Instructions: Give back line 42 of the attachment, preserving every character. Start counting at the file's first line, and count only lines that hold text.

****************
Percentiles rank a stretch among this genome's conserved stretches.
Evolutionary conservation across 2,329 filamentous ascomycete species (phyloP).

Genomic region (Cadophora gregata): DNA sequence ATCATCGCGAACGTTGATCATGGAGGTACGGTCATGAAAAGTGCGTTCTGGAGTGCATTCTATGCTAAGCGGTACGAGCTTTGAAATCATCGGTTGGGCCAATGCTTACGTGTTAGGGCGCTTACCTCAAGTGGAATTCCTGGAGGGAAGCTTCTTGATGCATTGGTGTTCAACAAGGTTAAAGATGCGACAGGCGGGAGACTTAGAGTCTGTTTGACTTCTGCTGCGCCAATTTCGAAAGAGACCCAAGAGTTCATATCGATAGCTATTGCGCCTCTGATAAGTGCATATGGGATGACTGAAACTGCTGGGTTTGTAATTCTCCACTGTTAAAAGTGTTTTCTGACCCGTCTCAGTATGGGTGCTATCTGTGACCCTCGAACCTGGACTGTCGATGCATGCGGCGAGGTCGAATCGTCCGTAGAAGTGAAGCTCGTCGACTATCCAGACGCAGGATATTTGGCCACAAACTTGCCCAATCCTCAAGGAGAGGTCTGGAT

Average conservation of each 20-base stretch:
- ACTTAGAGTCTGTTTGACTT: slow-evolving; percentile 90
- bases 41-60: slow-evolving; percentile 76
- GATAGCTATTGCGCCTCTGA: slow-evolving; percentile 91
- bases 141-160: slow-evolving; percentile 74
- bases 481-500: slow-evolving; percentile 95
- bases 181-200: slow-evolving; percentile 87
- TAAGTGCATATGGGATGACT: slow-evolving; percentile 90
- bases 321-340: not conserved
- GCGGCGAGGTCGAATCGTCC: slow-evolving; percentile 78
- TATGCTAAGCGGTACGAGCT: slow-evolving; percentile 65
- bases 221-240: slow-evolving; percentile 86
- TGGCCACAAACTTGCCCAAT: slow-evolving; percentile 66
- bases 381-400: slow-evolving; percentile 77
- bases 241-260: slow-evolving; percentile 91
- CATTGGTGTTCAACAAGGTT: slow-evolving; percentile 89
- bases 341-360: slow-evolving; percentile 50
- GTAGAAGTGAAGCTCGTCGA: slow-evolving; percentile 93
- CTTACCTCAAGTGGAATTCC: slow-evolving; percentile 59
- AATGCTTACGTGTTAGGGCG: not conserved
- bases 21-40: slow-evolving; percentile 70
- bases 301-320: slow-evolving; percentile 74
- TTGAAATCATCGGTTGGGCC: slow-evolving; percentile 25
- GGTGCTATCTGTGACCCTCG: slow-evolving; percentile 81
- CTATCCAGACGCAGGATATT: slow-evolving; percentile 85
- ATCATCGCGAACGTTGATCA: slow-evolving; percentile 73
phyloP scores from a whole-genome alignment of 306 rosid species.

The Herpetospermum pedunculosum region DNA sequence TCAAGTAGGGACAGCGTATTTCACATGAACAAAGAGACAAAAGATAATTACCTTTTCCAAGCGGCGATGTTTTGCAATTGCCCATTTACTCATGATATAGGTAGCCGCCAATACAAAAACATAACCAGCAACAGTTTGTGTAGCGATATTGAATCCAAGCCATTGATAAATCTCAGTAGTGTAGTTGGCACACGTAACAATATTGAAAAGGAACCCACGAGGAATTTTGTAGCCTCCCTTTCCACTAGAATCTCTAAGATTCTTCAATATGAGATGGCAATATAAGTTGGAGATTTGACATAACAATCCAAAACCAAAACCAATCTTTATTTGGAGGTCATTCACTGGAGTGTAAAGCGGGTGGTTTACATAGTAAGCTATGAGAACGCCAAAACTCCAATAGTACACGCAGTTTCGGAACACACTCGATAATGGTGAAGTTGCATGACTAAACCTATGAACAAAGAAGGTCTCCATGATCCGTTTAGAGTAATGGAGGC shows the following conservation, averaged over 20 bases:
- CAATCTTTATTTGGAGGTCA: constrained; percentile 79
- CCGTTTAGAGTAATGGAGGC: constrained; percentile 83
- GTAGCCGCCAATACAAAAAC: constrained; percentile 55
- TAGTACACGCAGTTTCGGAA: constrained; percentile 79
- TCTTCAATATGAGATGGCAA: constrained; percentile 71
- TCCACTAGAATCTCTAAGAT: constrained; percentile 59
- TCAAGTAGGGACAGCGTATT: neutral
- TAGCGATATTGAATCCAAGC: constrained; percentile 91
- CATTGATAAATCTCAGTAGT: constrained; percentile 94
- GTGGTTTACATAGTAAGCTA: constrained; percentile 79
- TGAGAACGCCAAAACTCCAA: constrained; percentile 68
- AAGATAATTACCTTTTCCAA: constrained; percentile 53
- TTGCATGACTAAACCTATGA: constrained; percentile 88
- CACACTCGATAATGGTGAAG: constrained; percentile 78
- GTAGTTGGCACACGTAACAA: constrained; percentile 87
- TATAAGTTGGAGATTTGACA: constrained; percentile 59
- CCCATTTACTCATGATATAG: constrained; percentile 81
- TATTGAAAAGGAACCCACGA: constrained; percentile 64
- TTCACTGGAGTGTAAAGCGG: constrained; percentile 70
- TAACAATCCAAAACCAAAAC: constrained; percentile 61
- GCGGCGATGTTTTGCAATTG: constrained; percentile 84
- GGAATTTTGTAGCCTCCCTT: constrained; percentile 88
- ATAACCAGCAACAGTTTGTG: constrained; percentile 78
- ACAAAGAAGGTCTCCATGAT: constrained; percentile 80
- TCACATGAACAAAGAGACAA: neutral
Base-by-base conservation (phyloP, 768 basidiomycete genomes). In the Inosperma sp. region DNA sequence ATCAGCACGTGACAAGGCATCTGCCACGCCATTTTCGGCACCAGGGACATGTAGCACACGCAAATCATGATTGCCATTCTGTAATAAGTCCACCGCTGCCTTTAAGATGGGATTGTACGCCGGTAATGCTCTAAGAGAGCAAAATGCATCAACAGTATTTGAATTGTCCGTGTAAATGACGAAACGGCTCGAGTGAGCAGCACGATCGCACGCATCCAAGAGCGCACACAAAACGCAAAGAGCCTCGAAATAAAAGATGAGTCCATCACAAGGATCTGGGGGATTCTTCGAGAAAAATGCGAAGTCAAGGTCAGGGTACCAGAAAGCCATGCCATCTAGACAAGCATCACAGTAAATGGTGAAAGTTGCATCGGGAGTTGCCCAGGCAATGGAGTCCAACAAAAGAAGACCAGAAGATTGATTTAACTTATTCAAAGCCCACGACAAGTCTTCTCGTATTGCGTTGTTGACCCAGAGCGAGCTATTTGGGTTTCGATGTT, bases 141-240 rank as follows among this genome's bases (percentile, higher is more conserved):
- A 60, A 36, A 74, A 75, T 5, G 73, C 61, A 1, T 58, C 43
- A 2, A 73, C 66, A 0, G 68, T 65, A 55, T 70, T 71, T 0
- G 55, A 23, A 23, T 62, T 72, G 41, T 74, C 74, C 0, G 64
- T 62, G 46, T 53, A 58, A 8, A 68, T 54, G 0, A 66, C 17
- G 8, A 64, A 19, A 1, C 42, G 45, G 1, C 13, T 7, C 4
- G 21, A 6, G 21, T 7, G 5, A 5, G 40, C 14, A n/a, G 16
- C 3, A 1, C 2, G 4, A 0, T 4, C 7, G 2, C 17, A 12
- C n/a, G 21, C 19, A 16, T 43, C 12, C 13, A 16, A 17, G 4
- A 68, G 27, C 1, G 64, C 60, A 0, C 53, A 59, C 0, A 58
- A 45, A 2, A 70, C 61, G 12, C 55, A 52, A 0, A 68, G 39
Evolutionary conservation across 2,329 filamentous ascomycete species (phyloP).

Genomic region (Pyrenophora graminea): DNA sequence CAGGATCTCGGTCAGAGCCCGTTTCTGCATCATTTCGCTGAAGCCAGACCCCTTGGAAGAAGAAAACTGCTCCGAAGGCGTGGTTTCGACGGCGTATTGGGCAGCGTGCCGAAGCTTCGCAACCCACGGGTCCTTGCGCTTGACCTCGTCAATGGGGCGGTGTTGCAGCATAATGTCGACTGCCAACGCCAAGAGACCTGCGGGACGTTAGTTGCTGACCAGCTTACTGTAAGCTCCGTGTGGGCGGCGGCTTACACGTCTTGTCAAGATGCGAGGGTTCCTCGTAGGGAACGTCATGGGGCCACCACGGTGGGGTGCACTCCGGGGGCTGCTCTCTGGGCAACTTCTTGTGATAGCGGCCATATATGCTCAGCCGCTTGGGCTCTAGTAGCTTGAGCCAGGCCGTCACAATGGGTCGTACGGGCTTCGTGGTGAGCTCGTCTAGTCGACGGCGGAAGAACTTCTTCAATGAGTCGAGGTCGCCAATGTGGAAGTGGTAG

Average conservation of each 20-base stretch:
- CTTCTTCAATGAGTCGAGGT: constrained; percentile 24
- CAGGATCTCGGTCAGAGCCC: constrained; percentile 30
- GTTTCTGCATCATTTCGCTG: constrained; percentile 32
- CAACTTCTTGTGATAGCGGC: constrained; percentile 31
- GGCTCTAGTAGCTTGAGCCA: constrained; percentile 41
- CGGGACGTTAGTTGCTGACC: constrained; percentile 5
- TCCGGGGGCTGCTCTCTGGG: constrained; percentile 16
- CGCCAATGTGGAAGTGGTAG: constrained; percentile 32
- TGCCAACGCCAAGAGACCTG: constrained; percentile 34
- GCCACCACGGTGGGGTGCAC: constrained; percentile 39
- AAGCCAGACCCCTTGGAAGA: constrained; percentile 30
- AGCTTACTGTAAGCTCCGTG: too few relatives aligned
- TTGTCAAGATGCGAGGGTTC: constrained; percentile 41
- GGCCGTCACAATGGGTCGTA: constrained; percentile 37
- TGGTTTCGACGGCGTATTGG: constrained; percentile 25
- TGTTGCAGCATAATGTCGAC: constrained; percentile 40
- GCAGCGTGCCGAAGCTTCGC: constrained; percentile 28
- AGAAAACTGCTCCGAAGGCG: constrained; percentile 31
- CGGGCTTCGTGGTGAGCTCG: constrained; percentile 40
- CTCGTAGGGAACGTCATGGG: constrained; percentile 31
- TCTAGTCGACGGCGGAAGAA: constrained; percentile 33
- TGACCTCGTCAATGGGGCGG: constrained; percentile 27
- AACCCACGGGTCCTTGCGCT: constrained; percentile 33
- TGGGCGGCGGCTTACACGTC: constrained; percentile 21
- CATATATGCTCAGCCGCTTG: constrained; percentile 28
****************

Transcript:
- TGAGAACGCCAAAACTCCAA: constrained; percentile 68